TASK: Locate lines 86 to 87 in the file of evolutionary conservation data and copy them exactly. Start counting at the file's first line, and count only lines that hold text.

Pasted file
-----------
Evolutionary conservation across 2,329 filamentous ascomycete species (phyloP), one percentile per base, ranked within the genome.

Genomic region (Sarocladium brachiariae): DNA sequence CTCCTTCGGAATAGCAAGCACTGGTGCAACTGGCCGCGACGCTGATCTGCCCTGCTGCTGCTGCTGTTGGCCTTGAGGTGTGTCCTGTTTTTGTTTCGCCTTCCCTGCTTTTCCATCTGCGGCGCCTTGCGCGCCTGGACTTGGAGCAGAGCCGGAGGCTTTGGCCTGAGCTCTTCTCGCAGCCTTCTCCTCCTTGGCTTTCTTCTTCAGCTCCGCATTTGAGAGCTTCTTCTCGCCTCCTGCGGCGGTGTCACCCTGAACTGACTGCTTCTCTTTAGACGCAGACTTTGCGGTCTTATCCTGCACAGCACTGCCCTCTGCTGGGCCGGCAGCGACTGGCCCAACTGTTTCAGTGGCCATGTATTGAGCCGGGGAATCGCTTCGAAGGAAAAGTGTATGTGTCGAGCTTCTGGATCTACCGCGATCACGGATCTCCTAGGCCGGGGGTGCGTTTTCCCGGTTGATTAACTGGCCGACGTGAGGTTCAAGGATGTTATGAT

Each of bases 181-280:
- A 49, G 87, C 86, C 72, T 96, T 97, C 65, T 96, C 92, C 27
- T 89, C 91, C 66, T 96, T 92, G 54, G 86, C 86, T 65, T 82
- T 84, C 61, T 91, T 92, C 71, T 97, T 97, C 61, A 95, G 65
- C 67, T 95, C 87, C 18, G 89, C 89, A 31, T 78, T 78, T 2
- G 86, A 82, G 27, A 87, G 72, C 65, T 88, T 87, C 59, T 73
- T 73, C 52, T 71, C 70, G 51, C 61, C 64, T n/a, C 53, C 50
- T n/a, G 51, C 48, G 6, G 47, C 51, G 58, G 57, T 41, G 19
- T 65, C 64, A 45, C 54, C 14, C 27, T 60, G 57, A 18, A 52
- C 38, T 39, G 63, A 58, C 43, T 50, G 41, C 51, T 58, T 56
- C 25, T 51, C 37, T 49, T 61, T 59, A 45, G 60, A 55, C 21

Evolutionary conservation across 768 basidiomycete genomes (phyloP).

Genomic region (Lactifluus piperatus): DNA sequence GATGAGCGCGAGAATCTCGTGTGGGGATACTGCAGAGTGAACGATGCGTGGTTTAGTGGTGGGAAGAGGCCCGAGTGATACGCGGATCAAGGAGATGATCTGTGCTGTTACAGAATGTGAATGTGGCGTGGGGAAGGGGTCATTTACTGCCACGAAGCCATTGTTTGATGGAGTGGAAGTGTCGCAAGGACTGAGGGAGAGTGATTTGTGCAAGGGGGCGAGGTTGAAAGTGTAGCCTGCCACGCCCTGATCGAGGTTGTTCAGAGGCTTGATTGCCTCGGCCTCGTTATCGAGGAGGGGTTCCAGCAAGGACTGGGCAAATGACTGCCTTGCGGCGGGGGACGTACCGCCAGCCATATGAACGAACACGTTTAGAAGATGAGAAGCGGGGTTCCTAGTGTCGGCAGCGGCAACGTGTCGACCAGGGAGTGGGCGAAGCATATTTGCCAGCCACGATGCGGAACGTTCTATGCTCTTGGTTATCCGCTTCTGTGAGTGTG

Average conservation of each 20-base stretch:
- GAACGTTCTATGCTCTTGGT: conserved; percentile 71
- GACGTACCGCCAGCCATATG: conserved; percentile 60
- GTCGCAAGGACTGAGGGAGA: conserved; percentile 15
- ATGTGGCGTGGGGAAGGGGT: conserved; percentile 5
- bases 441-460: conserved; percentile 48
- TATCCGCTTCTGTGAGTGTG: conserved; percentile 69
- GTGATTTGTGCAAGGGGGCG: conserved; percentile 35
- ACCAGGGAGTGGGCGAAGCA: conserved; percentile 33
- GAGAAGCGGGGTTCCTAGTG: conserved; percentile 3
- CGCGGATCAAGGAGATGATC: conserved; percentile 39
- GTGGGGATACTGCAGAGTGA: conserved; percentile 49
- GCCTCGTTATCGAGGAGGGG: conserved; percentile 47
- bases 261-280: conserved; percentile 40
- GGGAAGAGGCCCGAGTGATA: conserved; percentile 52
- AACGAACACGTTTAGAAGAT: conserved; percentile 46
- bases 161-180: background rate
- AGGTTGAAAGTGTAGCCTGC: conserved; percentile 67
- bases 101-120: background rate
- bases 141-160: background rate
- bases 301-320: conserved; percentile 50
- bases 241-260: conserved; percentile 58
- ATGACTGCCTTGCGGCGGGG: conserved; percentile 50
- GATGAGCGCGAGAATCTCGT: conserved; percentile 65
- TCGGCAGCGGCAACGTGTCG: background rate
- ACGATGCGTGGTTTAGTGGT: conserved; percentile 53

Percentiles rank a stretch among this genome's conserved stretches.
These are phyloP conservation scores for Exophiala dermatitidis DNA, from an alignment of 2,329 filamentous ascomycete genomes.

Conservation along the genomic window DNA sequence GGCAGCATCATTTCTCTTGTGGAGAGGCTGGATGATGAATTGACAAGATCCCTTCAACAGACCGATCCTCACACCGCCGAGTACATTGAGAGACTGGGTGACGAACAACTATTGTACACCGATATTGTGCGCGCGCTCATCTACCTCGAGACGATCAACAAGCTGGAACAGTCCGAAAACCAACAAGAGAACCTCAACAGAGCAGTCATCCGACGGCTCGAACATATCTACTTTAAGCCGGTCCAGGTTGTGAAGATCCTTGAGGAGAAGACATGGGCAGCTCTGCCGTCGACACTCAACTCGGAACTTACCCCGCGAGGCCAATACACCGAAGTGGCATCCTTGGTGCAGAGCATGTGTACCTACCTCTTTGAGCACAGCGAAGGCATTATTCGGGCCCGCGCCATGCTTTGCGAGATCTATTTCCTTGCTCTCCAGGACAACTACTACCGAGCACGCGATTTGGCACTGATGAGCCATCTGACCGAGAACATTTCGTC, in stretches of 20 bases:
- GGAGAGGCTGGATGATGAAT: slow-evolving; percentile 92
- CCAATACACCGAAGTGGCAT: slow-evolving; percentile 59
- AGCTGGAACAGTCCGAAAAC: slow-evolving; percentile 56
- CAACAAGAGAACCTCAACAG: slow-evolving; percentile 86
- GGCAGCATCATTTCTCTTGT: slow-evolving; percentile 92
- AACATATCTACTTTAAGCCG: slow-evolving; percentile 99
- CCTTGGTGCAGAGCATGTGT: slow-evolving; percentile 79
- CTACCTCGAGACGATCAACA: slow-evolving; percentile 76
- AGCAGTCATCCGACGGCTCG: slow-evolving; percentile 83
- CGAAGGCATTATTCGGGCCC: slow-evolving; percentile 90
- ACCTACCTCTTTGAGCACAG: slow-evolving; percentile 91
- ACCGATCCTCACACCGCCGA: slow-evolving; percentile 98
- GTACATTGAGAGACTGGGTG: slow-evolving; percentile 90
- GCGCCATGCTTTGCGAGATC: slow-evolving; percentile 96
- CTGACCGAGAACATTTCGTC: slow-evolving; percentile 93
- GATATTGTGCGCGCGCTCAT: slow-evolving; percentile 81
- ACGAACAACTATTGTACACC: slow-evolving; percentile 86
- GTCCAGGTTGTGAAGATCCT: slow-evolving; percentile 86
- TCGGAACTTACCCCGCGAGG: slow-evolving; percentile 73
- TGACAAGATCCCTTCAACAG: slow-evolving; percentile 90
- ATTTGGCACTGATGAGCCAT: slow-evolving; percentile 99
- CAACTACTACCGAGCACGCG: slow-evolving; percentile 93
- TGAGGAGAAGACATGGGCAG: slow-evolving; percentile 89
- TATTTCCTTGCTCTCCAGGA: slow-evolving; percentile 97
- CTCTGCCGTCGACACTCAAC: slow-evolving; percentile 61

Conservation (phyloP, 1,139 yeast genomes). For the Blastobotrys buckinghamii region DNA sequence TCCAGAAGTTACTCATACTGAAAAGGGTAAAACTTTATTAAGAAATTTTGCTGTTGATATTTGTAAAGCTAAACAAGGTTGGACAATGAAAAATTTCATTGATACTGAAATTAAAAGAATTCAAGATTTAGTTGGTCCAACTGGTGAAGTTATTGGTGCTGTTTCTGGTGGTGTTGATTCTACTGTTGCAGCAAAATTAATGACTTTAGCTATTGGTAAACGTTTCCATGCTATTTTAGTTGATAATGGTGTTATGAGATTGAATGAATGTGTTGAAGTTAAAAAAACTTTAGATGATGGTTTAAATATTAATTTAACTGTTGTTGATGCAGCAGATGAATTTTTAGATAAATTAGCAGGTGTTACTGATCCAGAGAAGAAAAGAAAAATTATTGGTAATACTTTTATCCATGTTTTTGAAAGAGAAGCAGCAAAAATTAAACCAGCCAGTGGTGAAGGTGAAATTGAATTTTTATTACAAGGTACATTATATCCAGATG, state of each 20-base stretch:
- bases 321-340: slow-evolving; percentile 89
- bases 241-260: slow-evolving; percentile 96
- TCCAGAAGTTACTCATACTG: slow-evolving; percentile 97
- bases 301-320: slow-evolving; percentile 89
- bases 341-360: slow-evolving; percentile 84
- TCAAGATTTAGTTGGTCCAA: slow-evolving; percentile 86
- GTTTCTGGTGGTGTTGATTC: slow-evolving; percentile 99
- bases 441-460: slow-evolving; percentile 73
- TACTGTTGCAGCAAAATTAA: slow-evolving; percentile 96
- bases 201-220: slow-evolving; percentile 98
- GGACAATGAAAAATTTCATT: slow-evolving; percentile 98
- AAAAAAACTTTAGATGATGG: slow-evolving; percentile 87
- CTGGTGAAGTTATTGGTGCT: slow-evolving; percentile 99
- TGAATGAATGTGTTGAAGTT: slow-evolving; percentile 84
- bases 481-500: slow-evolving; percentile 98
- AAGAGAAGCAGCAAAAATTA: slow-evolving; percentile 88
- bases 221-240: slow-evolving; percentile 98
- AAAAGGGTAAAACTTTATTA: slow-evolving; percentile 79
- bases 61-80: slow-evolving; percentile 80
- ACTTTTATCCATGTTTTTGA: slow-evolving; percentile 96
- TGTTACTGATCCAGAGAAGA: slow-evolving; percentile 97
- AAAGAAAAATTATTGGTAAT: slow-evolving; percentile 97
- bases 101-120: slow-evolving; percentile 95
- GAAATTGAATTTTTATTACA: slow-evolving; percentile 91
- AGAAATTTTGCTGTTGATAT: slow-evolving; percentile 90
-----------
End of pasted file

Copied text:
- AAGAGAAGCAGCAAAAATTA: slow-evolving; percentile 88
- bases 221-240: slow-evolving; percentile 98